Last week, we discussed E&E News reporting on the Trump rollback of gas mileage standards, specifically that it will eliminate 60,000 jobs, and that the EPA and DOT were at odds over the standards.
Since then, two new stories have emerged from the materials released by the EPA about the rule’s development. On Wednesday, the AP’s Ellen Knickmeyer reported that senior EPA staffer William Charmley challenged the DOT’s figures on number of lives saved. The National Highway Traffic Safety Administration (part of the DOT) claims the rollback would save 1,000 lives a year, but EPA experts found the opposite: the change would increase highway deaths by 17 annually.
Yesterday, Maxine Joselow at E&E News cast the interagency communications as “EPA is the harsh teacher, and the Transportation Department is the struggling student.” There are reportedly “dozens of instances” where “EPA career staff criticize DOT’s political appointees for making faulty assumptions in order to justify the rollback.” The EPA pointed out that the DOT was “comparing apples to oranges,” in one message and misrepresenting research in another. In fact, Joselow found 19 different instances in the documents where it said the “EPA does not agree” with DOT analysis.
One of the key EPA career staffers pushing back on politicized chicanery has been the aforementioned William Charmley, the director of the Assessment and Standards Division in EPA’s Office of Transportation and Air Quality. This has made him a target of Steve Milloy, who posted a picture of Charmley on his website and called out his involvement in the glider truck rule study.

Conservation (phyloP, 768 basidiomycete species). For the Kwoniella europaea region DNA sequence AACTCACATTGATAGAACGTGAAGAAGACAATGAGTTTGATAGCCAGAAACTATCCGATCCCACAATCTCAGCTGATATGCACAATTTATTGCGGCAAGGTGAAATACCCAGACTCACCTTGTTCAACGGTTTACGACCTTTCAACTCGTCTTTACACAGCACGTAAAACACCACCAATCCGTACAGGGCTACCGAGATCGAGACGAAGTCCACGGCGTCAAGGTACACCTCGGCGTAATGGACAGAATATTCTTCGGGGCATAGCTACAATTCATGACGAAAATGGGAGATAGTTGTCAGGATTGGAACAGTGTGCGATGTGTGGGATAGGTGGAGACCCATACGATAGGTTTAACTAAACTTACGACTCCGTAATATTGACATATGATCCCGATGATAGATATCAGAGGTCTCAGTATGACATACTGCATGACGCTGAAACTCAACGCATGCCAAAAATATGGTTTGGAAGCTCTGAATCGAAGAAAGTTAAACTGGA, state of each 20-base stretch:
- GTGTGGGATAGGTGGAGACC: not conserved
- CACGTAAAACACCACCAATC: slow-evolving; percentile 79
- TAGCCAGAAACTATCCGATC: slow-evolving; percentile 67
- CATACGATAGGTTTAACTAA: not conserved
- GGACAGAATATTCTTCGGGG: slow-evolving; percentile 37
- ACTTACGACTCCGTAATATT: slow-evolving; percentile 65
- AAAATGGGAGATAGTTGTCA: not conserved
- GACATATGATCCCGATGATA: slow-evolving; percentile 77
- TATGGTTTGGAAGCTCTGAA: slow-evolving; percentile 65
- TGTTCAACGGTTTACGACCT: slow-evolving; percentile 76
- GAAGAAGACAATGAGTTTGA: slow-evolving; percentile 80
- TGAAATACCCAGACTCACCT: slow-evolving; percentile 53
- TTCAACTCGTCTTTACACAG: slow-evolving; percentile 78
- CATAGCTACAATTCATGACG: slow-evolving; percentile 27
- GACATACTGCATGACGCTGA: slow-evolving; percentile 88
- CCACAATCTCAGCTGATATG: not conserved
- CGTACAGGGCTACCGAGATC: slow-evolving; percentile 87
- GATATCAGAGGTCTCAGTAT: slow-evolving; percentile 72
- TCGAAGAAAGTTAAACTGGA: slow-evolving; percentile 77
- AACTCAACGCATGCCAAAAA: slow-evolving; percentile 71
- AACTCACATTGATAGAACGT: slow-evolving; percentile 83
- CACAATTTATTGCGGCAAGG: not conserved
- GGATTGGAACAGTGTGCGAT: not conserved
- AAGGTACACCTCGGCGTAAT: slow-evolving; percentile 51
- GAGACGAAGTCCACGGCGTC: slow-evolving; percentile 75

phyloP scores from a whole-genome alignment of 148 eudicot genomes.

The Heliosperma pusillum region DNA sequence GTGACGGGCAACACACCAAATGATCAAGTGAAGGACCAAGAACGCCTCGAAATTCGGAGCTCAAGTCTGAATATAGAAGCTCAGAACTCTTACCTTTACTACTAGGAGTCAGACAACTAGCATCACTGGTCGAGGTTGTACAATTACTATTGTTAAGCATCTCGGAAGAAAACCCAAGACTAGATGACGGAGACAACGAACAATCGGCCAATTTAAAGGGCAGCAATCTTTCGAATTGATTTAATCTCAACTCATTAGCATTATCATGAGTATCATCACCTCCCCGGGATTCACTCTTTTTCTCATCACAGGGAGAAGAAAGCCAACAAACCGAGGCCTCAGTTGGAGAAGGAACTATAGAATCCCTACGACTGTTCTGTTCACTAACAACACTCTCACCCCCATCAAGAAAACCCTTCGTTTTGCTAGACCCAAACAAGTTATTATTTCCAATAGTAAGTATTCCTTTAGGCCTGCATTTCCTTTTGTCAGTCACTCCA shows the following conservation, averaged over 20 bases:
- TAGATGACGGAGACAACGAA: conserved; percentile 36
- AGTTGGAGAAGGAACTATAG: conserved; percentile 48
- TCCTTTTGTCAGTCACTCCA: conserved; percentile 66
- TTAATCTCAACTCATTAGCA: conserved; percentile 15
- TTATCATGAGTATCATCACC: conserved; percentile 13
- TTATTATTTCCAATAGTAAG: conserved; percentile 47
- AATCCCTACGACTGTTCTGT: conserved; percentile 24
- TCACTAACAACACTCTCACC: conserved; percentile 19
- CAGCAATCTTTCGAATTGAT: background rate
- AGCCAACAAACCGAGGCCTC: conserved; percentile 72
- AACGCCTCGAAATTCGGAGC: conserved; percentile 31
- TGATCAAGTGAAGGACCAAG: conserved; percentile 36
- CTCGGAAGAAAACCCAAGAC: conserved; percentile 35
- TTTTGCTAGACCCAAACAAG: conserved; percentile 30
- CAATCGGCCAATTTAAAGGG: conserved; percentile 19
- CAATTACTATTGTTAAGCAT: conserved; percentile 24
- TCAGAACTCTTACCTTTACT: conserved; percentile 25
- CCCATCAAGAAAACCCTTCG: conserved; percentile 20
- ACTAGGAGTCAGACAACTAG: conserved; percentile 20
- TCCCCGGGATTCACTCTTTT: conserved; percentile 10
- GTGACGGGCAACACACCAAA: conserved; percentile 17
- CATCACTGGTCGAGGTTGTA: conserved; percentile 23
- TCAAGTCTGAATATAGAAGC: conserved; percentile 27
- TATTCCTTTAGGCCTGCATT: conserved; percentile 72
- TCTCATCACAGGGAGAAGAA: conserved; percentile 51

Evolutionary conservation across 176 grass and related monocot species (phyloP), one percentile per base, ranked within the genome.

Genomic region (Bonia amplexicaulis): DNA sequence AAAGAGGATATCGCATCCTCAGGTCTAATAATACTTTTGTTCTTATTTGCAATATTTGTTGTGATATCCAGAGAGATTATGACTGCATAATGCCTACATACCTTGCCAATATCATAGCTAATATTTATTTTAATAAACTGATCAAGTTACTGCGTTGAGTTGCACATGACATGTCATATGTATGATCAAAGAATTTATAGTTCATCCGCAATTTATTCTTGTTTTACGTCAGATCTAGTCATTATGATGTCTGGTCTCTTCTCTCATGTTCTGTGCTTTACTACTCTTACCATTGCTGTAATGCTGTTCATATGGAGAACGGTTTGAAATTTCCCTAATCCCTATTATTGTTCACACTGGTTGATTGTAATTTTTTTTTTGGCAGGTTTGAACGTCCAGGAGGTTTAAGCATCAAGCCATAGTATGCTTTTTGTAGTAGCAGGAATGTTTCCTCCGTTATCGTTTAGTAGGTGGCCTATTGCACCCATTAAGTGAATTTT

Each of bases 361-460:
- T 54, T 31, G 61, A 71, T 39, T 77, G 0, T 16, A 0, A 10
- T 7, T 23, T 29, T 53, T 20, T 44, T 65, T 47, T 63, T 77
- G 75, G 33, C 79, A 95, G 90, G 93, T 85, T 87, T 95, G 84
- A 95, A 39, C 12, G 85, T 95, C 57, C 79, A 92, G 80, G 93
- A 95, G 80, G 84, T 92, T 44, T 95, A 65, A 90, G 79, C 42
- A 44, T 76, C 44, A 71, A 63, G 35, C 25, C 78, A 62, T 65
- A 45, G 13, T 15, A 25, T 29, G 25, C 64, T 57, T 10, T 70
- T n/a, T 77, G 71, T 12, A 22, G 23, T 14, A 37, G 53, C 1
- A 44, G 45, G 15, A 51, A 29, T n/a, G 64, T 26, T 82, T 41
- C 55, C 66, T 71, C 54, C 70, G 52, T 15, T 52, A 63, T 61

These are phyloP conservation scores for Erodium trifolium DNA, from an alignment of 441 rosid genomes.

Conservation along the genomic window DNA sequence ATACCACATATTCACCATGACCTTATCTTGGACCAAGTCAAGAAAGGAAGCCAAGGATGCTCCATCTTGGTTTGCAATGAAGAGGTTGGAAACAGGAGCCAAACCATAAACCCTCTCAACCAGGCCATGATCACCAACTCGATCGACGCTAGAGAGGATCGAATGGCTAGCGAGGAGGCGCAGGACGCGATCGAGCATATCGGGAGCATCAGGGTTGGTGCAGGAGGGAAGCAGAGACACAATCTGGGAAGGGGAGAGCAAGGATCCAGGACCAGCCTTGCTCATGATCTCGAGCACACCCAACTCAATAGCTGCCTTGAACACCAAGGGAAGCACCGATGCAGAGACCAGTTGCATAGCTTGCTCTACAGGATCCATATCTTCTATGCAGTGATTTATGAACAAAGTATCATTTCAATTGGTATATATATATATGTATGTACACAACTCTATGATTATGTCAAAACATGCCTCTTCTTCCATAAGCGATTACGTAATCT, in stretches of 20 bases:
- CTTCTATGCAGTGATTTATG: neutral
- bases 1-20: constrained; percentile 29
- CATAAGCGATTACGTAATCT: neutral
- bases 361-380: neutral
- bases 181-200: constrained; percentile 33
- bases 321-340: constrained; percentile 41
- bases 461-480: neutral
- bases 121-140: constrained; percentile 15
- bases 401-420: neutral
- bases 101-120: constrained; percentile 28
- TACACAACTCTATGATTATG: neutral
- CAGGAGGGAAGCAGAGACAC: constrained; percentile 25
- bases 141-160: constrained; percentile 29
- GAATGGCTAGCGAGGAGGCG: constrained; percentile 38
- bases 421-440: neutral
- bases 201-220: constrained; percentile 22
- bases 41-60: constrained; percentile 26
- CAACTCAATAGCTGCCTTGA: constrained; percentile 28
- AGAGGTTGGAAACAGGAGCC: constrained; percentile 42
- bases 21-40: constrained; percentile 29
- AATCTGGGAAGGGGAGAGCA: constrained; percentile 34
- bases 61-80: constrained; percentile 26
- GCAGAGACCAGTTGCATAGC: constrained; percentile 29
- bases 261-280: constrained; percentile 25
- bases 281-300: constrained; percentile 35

And just like when Milloy tried to spin up the glider truck conspiracy back in June, Michael “*definitely* doing journalism to speak truth to power” Bastasch took a break from licking Zinke’s boots to dutifully run Milloy’s attack on Charmley.
Milloy attacking a public servant trying to protect Americans from pollution is hardly surprising given his career devotion to polluters, from glider trucks to coal to smoking. But he’s actually not the only link between Trump’s fuel efficiency roll-back and the tobacco industry.
The tobacco industry’s rhetoric has been used by other groups defending the rollback, most recently Heritage Foundation’s Nicolas Loris, who wrote in Heritage’s Daily Signal that the rollback “is a big win for buyers, consumer choice.” It’s those last two words that should give one pause. Because as we’ve discussed before in the context of Big Dishwasher, the idea that the public should be free to choose inferior products is a staple of conservative corporate apologia.
Reframing addiction as a smokers’ “freedom of choice” has been one of the tobacco industry’s most successful propaganda tactics. As a 2015 study showed, it allows the industry to shift responsibility off of itself and onto consumers, giving it cover against litigation as well as providing a righteous public relations message grounded “in the concept of liberty and the right to smoke.”
Don’t buy it, then, when you see arguments about regulations restricting consumer choice, because odds are, it’s merely a rhetorical front for an industry that wants to sell a product detrimental to the public. Or do buy it -- it is your choice.